Street food in Korea has been traditionally seen as a part of popular culture in Korea. One of the best things about Korean Street Food (pojangmacha) is that your food is often ready within 5 minutes. Korean Street Food has also become globally popular due to its visual appeal in addition to its taste.
Street foods are visually appealing and delicious as well, sometimes the preparation of food is equally appealing as its taste, watching the vendor toss the ingredients on a pan is entertaining to the eye.
Tteokbokki happens to be the number one in Korean street food. These spicy rice cakes cooked in bright red sauce are chewy and the sauce is sweet and spicy.
Odeng or korean fish cake is a fish paste seasoned and mixed with starch, flour, rice wine and other spices. Odeng is usually served with warm, tasty broth another popular form of odeng is deep fried odeng.
Chimaek is the Korean version of chicken and beer. Chimaek is short for chicken + maekju (beer), one of the must-eat items when it comes to Korean street food. There are many varieties of Chimaek including different frying and cooking styles. Sauces also include flavors like Honey Butter, Soy Garlic, or even Gochujang, which give Korean fried chicken a great pairing with many types of drinks, especially maekju (beer)!
Dakkochi, like other Korean street food, is very cheap. You can get ten, maybe fifteen sticks without making a huge dent in your budget, Each stick cost about 3,000 Won (US$3). Pieces of tender chicken marinated and glazed with a plethora of sauces before grilling. Despite having great flavor on their own, Dakkochi is best had when paired with Korea’s many kinds of spicy sauces. A bite of Dakkochi combined with a sip of cold beer is truly an amazing combination.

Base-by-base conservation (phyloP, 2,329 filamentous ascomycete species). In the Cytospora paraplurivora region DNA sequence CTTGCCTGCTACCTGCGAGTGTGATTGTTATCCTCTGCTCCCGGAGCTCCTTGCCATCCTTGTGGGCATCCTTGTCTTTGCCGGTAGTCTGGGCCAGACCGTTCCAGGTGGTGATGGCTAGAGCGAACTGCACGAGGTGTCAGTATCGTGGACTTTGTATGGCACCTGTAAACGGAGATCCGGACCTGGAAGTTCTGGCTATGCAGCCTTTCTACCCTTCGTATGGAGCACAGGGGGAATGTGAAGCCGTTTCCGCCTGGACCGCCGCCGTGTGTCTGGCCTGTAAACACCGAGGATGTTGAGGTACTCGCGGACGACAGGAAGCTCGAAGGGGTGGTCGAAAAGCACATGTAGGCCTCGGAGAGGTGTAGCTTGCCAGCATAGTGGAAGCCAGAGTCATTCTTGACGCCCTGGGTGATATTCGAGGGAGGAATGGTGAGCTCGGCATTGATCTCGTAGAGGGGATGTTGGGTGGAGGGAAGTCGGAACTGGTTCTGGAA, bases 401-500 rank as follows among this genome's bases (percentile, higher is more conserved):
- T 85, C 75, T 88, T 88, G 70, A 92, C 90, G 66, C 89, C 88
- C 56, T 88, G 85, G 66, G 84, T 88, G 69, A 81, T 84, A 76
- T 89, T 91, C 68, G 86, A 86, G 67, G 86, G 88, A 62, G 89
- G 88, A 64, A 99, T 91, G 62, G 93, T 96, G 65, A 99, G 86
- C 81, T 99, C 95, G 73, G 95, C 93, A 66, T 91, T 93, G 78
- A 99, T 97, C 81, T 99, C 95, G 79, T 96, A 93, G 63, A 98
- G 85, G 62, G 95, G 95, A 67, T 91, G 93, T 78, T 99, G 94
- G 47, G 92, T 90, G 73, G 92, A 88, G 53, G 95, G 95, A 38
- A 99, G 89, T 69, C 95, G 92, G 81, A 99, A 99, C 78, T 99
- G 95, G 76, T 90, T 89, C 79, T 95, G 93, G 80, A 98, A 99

This fish-shaped bun filled with sweet red beans is a classic street snack. It is known to have come from Japan in the 1930s. Taiyaki which was famous in Japan became Bungeoppang. In Japanese, “Tai” means sea bream, and “yaki” means roasted. So this is a cheap street snack which imitates the more expensive Japanese food. It was the most common street food in the 1950s and 1960s, after the Japanese colonial period. It has appeared again since the 1990s.
Hoppang means steamed bun in Korean. A steamed bun is made from flour, usually from the United States, and red beans. Ingredients such as vegetables, meat, sweet pumpkin, curry and pizza are added, and additional variants on the hoppang theme are constantly being developed. It can be found both on the street and at convenience stores.
Hotteok is the Korean adaptation of the ordinary pancakes. They usually fill it with all kinds of sweet or savory filling. Although it looks and feels like a pancake, it actually kind of like a donut. It has various versions. For instance, the filling can be red bean paste, sweet potato, ground peanut, onions (yes, onion) or japchae (a form of noodle) and much more.
Tornado Fries or Tornado Potatoes are one of the trendiest dishes in Korea. In this dish, the potato is skewered on a stick, cut thinly into the form of a tornado. The cut is thin enough for it to hold flavored powder.
Not to be confused with an Ice Cream Sundae, Soondae is the Korean street food version of blood sausage. It’s truly a delicacy. Some may think that the idea of eating pork blood is unappetizing, but the dish is the favorite for many people.
Gimbap or Kimbap is a Korean street food item made from cooked rice and other ingredients rolled in sheets of dried laver seaweed. The most common form of Gimbap uses short-grain white rice, while some other variations use brown rice, black rice, other kinds of grain can also serve as filling. Alongside the rice, the filling may also include cheese, squid, carrot, egg, tuna… with sesame seeds sprinkled on top.
Korean Hot Dogs and Korean Corn Dogs have been all the craze. Using gourmet ingredients with a wide variety of toppings and spices, Korean Street Food’s latest trend is the Korean Hot Dog and Corn Dog.
Food trucks have recently become very popular in korea, food trucks are used to sell street food in most parts of korea. They are usually found in parks and culture art spaces.
A pojangmacha is a small tented spot that can be on wheels or a street stall that sells a variety of street food such as hotteok, tteokbokki, odeng etc. In the evening, many of these establishments also sell alcoholic beverages like soju. Pojangmacha in korea literally means a “covered wagon”.
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